Wondering if there is a “getting started” for auditing?

Wondering if there is a “getting started” but for auditing section. I’ve looked into a few tools like slither that trail of bits uses, but wondering what the best resources for learning more.

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@patrickalphac Thanks for your post.

The answer is: depends on your background. If you tell me more of your background, I could direct better. Nonetheless, I am sending a somewhat generic list of resources, which are in my opinion a “must see”:

Hope that helps.

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Thanks for the reply. I’ve done some of these, and they are helpful.

I was looking more for a step-by-step guide to auditing smart contracts, what the learning process there is. It sounds like most are a bit proprietary or not clearly defined.

Is there a standard tool that all audits should use? Or is it really just a group of humans reading line by line code trying to guess at where any attack vectors might come from.

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In terms of tools, slither & mythril are the ones most widely used. However, most of the tools out there will only identify a set of generic issues that are independent of the contract logic and business rules. It is worth noting that most of these tools will report a significant amount of false positives (as one does more audits, it gets easier and faster to spot them). In summary, tools will only get you basic findings. The true value of an audit is the experience brought by the audit team. And yes, the audit team will need to read the code line by line…

The learning path to be an auditor is not necessarily a straight road and I am unaware there is even one generic program (proprietary or not). In all truthfulness, I believe auditing is something you learn by doing once you have mastered the security best practices concerning smart contract development.

Essentially, any auditing process should do two things:

  1. Given a specification (e.g., white paper, internal docs, external docs), verify that the code is doing what the specifications is stating. The goal here is to check whether the code is in tune with the business requirements. This is an intensive and very tedious task. You essentially read the code, understand it, and make sure it meets the given specification.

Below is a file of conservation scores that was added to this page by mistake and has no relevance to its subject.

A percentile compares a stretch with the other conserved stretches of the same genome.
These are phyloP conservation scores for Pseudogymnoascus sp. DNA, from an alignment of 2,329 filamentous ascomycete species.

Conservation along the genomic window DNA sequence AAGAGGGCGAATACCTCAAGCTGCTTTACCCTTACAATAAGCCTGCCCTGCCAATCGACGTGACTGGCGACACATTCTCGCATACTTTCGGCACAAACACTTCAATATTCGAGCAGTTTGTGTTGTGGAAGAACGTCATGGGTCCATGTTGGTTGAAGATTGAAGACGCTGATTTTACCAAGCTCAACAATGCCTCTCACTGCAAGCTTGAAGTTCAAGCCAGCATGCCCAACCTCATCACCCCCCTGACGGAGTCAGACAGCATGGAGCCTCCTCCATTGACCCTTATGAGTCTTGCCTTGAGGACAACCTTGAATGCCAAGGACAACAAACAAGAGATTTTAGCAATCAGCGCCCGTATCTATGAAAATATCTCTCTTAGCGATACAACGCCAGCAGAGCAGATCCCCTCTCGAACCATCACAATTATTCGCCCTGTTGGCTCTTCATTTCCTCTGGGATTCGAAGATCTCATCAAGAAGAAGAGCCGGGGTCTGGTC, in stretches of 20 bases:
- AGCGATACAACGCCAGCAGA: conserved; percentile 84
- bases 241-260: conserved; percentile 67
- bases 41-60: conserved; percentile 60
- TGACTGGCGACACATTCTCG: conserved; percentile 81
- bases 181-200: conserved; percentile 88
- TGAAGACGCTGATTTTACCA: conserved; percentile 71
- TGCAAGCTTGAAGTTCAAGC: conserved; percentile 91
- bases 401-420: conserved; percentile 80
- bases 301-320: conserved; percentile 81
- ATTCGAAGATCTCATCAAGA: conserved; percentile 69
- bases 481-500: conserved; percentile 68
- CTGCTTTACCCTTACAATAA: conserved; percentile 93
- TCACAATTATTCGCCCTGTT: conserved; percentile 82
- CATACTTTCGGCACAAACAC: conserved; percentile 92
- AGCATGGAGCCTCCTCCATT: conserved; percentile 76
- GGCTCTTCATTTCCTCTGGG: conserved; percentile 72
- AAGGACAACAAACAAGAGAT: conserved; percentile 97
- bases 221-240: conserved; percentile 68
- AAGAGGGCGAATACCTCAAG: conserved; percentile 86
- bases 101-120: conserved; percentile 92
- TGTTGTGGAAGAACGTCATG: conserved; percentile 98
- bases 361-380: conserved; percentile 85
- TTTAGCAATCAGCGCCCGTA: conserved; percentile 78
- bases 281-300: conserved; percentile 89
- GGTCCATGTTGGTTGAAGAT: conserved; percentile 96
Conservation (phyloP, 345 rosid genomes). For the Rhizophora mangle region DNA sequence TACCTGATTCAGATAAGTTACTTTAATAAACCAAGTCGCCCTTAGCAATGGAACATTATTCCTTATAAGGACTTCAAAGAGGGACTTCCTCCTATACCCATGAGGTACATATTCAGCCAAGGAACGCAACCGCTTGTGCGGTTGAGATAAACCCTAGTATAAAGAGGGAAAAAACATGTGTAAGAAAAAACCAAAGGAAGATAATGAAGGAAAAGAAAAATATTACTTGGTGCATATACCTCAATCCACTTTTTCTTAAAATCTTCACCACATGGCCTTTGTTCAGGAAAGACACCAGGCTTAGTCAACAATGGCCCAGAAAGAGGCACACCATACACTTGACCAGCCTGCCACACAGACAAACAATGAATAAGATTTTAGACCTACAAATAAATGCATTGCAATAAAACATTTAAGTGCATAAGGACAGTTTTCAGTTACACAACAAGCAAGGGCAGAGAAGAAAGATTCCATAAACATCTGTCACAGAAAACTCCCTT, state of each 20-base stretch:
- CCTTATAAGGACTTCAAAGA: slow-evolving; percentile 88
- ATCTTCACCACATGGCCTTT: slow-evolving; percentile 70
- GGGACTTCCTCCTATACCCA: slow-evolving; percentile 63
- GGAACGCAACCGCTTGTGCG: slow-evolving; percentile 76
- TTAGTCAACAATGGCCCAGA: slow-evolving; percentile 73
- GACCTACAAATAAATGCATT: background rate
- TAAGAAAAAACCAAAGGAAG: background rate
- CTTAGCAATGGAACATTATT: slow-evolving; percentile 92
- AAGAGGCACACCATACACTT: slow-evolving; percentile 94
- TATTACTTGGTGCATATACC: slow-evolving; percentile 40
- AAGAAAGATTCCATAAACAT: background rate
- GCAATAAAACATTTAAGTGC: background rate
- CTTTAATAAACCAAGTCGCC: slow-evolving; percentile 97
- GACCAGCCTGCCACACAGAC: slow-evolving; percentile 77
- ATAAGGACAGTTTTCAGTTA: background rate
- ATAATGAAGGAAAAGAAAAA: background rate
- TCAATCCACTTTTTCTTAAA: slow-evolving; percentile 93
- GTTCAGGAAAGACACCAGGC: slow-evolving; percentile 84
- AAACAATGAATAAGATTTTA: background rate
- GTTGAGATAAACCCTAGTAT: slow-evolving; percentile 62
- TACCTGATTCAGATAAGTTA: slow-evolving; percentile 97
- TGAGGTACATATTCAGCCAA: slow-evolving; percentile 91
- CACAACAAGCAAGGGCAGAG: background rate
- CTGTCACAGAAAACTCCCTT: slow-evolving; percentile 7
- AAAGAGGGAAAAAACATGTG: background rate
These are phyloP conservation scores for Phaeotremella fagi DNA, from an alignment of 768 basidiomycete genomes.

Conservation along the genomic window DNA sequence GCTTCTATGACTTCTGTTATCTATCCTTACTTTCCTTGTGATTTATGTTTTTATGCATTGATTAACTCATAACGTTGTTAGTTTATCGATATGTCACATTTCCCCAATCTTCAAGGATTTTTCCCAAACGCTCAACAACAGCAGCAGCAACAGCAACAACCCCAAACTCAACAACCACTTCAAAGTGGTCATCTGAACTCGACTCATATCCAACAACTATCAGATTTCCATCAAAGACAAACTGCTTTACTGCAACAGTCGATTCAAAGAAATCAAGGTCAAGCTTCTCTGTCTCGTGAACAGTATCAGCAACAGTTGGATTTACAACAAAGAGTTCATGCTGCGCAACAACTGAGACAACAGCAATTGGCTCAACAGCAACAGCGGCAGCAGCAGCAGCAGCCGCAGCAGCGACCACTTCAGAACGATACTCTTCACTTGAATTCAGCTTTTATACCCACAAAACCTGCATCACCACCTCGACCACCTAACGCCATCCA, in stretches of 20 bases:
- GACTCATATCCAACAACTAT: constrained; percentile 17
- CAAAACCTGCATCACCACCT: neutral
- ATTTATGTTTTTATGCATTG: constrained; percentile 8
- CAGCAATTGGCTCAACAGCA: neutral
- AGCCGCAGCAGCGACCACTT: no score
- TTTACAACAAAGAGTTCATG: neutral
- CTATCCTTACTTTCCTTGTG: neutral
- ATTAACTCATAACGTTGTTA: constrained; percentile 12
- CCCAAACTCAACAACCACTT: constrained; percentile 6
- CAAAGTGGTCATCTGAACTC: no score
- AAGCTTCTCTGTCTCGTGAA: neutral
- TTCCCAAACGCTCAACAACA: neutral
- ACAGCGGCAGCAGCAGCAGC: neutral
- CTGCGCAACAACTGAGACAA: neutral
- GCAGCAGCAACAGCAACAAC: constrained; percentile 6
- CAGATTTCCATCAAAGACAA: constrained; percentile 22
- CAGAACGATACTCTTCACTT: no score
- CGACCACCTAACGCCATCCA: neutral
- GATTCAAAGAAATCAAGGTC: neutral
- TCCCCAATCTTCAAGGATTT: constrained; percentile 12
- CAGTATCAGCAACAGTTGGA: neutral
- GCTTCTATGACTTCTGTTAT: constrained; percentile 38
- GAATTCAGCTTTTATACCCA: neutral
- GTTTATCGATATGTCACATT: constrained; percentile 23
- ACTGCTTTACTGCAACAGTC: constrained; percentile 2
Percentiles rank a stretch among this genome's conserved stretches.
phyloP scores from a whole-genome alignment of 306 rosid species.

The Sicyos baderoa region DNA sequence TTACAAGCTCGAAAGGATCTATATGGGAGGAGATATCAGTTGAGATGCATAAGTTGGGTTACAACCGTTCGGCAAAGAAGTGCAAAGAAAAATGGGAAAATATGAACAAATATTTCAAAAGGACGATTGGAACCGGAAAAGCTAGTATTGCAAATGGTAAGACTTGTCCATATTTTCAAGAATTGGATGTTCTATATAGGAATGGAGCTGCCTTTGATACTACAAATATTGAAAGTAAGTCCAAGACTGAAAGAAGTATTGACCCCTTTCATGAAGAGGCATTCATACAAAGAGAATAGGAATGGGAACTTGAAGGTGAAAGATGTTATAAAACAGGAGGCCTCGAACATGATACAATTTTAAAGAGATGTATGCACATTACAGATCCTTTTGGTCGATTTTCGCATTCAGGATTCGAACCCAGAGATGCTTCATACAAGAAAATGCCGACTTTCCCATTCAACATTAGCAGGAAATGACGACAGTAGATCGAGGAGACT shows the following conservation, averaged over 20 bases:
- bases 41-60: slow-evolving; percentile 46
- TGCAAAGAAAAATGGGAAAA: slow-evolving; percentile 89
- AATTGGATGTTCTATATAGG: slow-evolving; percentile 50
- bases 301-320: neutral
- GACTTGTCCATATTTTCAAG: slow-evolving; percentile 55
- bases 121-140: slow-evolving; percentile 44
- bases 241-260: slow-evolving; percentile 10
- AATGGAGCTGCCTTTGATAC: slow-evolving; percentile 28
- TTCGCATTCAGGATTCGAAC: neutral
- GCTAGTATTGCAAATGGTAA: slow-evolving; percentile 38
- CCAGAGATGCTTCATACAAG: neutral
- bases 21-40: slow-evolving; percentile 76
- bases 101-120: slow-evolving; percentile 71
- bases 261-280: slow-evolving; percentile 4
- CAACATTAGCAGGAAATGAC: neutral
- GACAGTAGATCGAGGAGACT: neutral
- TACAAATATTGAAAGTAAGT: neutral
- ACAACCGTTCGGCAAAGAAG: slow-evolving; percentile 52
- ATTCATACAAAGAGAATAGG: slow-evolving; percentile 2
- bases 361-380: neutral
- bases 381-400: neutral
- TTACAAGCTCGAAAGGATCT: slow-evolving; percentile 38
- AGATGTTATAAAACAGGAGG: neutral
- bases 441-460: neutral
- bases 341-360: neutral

2. From the previous step, you should have been able to get a mental model of the entire platform that you are auditing. Then, you start investigating more insightful things, and how one could put the pieces together in a way that developers had not thought of. Here you need to have (or develop) an attacker mindset and this experience comes with time. A good way to bootstrap that mindset is to read postmortems and replay the attack yourself. Having built a mental model of the code you are auditing, you start investigating potential threats, by means of asking questions like:
    • Is it possible for any actor to put the contract in an unusable state?
    • Is there a sequence of transactions that could cause the smart contract to misbehave?
    • Are funds secure?
    • Are there underlying assumptions made by the contract that may not hold?
    • Are there interactions with external contracts? If so, are they trusted? If not, how could they exploit the current code?
    • etc.

Let me know if that helps. I am happy to provide more hints as you keep directing me :)

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This is exactly what I was looking for. Thank you.

I’ve spoken with a few others in the field and received the same responses. Sounds like auditing, in a weird way, is almost more of an art than a science. That scares me a little bit, but such is life.

Thank you.

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For those interested in this topic, we have written a follow-up minipost : “The art of auditing”.

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Is there a list of auditors by reputation somewhere?

I guess this is all up to reputation of the auditing firms right now though…

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@patrickalphac By “list of auditors by reputation” do you mean the individuals doing audits or the audit companies themselves?

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Actually… both would be nice. But there likely isn’t like a leaderboard of individual human auditors. I would be surprised if any audit company released stats on their employees.

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@patrickalphac For human auditors, no, there is not such a list. In fact, I don’t think it would even be ethical to do so. The closest you can get to that is to rely on the title that an auditor has in the company he works for (e.g., Senior, Principal, etc).

As for the list of companies, there is no official ranking - it does boil down to reputation as seen by the crypto community.

As a general (and informal) guide to which audit company to choose, consider assessing:

  • The number of completed audits, as well as the amount of secured funds
  • Number of high profile clients
  • Quality of their public audits
  • Team experience
  • Client support in handling hacks
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Thanks for the follow up here. I guess we will have to go with sites like Rekt that keep track of hacks… and the audit reports that came out with them.

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